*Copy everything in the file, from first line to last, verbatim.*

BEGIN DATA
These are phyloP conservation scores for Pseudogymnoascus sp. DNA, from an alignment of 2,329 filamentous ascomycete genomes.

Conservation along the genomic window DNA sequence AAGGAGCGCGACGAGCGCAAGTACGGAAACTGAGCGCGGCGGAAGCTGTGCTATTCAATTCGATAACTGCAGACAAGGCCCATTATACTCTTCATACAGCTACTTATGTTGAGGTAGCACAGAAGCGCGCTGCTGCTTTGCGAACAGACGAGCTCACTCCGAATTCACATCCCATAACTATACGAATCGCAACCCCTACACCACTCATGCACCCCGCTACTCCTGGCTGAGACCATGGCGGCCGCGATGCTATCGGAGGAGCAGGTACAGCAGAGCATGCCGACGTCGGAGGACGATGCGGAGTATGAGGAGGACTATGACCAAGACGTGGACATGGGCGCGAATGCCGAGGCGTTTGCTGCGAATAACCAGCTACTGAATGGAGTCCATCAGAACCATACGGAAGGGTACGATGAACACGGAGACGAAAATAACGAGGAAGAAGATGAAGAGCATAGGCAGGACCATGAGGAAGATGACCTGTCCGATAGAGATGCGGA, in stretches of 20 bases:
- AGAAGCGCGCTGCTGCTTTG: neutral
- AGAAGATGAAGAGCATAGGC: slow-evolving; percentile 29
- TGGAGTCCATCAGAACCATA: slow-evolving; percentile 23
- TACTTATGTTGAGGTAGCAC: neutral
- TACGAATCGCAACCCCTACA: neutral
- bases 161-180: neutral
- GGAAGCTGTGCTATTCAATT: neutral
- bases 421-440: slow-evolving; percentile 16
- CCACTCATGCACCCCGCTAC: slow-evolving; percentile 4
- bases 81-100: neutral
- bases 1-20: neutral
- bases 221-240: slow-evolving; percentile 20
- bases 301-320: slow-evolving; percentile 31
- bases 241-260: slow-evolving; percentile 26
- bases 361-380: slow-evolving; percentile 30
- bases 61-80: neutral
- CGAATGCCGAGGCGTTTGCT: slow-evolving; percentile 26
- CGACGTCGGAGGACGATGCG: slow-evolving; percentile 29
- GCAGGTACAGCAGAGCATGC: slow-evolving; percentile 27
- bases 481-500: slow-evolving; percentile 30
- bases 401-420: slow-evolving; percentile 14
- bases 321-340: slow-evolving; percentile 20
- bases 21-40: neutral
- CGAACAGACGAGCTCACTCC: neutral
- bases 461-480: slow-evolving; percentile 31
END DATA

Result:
These are phyloP conservation scores for Pseudogymnoascus sp. DNA, from an alignment of 2,329 filamentous ascomycete genomes.

Conservation along the genomic window DNA sequence AAGGAGCGCGACGAGCGCAAGTACGGAAACTGAGCGCGGCGGAAGCTGTGCTATTCAATTCGATAACTGCAGACAAGGCCCATTATACTCTTCATACAGCTACTTATGTTGAGGTAGCACAGAAGCGCGCTGCTGCTTTGCGAACAGACGAGCTCACTCCGAATTCACATCCCATAACTATACGAATCGCAACCCCTACACCACTCATGCACCCCGCTACTCCTGGCTGAGACCATGGCGGCCGCGATGCTATCGGAGGAGCAGGTACAGCAGAGCATGCCGACGTCGGAGGACGATGCGGAGTATGAGGAGGACTATGACCAAGACGTGGACATGGGCGCGAATGCCGAGGCGTTTGCTGCGAATAACCAGCTACTGAATGGAGTCCATCAGAACCATACGGAAGGGTACGATGAACACGGAGACGAAAATAACGAGGAAGAAGATGAAGAGCATAGGCAGGACCATGAGGAAGATGACCTGTCCGATAGAGATGCGGA, in stretches of 20 bases:
- AGAAGCGCGCTGCTGCTTTG: neutral
- AGAAGATGAAGAGCATAGGC: slow-evolving; percentile 29
- TGGAGTCCATCAGAACCATA: slow-evolving; percentile 23
- TACTTATGTTGAGGTAGCAC: neutral
- TACGAATCGCAACCCCTACA: neutral
- bases 161-180: neutral
- GGAAGCTGTGCTATTCAATT: neutral
- bases 421-440: slow-evolving; percentile 16
- CCACTCATGCACCCCGCTAC: slow-evolving; percentile 4
- bases 81-100: neutral
- bases 1-20: neutral
- bases 221-240: slow-evolving; percentile 20
- bases 301-320: slow-evolving; percentile 31
- bases 241-260: slow-evolving; percentile 26
- bases 361-380: slow-evolving; percentile 30
- bases 61-80: neutral
- CGAATGCCGAGGCGTTTGCT: slow-evolving; percentile 26
- CGACGTCGGAGGACGATGCG: slow-evolving; percentile 29
- GCAGGTACAGCAGAGCATGC: slow-evolving; percentile 27
- bases 481-500: slow-evolving; percentile 30
- bases 401-420: slow-evolving; percentile 14
- bases 321-340: slow-evolving; percentile 20
- bases 21-40: neutral
- CGAACAGACGAGCTCACTCC: neutral
- bases 461-480: slow-evolving; percentile 31